Similarly, being aware of what emotional state is starting to form inside of you can give you an advantage over people who cannot recognise their own emotional state. Having the ability to acknowledge your emotions will invariably assist you in being able to manage and use them.

2. Managing your emotions:

Having the ability to regulate your own emotions as they arise improves your ability to make decisions when under emotional stress, reducing the likelihood of making ill-judged or impulsive decisions. Effective self-management techniques will vary greatly from person to person; but some of our suggestions are:

Trigger Words:

This is a word or phrase that is associated with a professional, detached emotional state.  If used regularly, phrases such as “Game Time” or “Switch On” can become highly effective in regulating mood in a short space of time. The All Blacks rugby team adopted the use of Red Head/Blue Head as a commonly-agreed trigger word to describe whether a player was being led by emotion or rationality.

Perspective Altering:

We all view the same event in entirely different ways. A variety of factors can affect the way in which you view situations, such as inherent values, past experiences, traits, life scripts, belief systems, culture, current situation and childhood experiences. But taking the conscious decision to understand another perspective can help to alter our pre-existing emotional state. Rising above the situation to see the bigger picture, otherwise known as the ‘helicopter view,’ is a good technique to help you arrive there sooner.

Distraction/Refocusing Techniques:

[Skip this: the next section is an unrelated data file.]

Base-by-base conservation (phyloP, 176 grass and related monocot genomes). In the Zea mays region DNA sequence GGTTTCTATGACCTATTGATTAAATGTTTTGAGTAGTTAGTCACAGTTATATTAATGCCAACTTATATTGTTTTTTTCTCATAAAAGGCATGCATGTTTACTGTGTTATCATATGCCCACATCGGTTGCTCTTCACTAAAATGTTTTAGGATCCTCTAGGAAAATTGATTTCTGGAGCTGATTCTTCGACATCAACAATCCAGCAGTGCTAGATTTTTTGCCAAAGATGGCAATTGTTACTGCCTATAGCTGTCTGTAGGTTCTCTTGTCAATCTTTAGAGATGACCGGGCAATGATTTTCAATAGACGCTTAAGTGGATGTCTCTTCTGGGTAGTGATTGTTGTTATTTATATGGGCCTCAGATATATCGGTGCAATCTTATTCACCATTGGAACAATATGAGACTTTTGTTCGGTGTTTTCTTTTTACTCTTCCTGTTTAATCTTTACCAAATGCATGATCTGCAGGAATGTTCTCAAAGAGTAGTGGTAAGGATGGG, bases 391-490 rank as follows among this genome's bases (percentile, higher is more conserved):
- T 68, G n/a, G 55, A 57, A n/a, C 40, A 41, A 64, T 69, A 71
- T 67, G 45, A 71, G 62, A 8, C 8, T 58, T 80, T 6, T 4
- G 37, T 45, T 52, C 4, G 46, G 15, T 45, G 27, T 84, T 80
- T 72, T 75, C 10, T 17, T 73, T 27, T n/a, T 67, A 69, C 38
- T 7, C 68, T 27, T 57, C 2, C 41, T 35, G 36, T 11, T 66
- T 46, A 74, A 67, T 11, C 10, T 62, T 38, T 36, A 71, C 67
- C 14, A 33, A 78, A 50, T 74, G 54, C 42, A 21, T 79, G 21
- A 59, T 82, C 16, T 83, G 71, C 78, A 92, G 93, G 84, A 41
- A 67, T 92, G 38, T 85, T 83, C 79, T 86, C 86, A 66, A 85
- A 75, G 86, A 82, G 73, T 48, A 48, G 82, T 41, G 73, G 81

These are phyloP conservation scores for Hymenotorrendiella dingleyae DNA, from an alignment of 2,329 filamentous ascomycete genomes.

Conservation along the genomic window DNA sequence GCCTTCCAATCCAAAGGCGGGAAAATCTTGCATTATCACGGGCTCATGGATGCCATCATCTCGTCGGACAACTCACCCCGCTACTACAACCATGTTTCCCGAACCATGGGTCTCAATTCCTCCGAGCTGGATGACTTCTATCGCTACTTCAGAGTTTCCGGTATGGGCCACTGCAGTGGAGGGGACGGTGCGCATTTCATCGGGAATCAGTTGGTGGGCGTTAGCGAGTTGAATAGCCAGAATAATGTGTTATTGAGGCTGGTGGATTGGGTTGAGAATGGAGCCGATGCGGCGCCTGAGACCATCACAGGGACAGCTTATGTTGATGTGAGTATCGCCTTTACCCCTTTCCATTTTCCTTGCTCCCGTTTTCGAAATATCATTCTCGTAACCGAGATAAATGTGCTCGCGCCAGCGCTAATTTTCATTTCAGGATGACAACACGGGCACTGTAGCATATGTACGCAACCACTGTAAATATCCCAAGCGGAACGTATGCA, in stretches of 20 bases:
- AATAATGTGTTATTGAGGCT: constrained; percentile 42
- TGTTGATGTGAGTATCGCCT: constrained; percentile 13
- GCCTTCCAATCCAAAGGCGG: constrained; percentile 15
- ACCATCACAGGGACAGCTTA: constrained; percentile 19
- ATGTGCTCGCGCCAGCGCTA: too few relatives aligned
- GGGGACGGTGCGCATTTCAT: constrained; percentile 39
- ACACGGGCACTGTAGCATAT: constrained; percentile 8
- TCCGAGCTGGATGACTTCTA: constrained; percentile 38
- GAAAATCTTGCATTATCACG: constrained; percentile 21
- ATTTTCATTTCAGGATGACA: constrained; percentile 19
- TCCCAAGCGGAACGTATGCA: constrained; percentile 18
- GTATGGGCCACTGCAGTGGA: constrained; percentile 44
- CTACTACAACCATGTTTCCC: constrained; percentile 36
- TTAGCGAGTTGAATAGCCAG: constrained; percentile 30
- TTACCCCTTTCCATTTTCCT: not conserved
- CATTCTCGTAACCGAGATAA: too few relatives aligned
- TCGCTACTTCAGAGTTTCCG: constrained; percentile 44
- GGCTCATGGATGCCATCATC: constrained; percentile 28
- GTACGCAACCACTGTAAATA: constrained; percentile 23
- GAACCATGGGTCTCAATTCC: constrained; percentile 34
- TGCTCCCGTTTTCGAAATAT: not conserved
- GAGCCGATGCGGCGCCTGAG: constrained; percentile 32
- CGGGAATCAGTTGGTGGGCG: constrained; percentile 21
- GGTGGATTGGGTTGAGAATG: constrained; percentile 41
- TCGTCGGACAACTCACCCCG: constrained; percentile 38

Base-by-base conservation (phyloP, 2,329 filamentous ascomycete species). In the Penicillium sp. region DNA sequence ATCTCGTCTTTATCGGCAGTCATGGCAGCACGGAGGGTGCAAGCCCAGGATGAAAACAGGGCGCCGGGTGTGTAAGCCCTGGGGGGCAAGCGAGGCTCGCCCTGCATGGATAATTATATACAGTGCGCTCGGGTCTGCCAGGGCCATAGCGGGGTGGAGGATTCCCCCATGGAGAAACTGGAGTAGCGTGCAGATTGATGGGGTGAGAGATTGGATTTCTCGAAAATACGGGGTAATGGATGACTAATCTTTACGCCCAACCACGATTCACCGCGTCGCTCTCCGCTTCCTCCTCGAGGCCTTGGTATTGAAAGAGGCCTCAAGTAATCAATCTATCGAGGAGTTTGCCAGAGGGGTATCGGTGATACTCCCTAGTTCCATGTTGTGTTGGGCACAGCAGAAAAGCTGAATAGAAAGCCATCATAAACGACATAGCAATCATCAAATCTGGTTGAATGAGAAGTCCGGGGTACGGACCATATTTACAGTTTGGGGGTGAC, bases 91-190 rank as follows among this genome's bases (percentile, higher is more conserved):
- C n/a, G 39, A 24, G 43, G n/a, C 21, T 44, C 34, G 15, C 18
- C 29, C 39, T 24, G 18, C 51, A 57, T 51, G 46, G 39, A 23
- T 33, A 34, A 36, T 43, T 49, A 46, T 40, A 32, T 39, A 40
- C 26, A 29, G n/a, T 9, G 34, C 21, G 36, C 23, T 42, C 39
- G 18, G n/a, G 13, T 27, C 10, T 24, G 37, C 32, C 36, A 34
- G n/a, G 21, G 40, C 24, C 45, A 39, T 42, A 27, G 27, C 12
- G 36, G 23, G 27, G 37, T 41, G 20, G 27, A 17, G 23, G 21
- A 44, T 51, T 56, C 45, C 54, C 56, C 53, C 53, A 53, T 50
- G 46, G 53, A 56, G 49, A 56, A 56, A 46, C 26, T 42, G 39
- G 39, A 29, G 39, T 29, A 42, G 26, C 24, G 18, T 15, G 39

Finding something to distract us or refocussing our mind onto a different emotional situation can help greatly in self-management. Athletes visualise the finish line during difficult parts of a race, for instance, which helps drive away negative emotions. Similar techniques can also be used in business situations.

3. Empathy:

Empathising with someone else’s emotional state can help us fully understand their perspective and identify areas of conflict. Although our ability to show empathy is largely set by the time we reach adulthood, there are ways to develop our empathetic skills. In our everyday lives, chatting to the bus driver or the person who serves you coffee can be great ways of practicing understanding people that might not otherwise have been in our focus.  

By that same token, understanding how you’re likely to be perceived by another person is fundamental to the process of inclusivity. You might think that you’re not an enemy, but you might well look like it to another person. Cultivating this awareness, however strange and unfamiliar it feels, can immediately improve your ability to communicate.

4. Effective Listening & Elicitation:

One way to understand a different perspective and build empathy is to ask the right questions. At Applied Influence Group, we’ve learned that narrative questions are the best way to gather someone else’s perspective on an issue and understand what’s at the forefront of their view. Open-ended questions like: ‘tell me’, ‘explain to me’, ‘describe to me’ will lead to a much more detailed response.

If diversity is an output of inclusivity, as Jan Gooding taught us, then following the steps and skills laid out in this piece will help cultivate it in a sustainable way. Learning to improve them in yourself and your team will only help encourage a more diverse and included workforce. Just watch that market share move.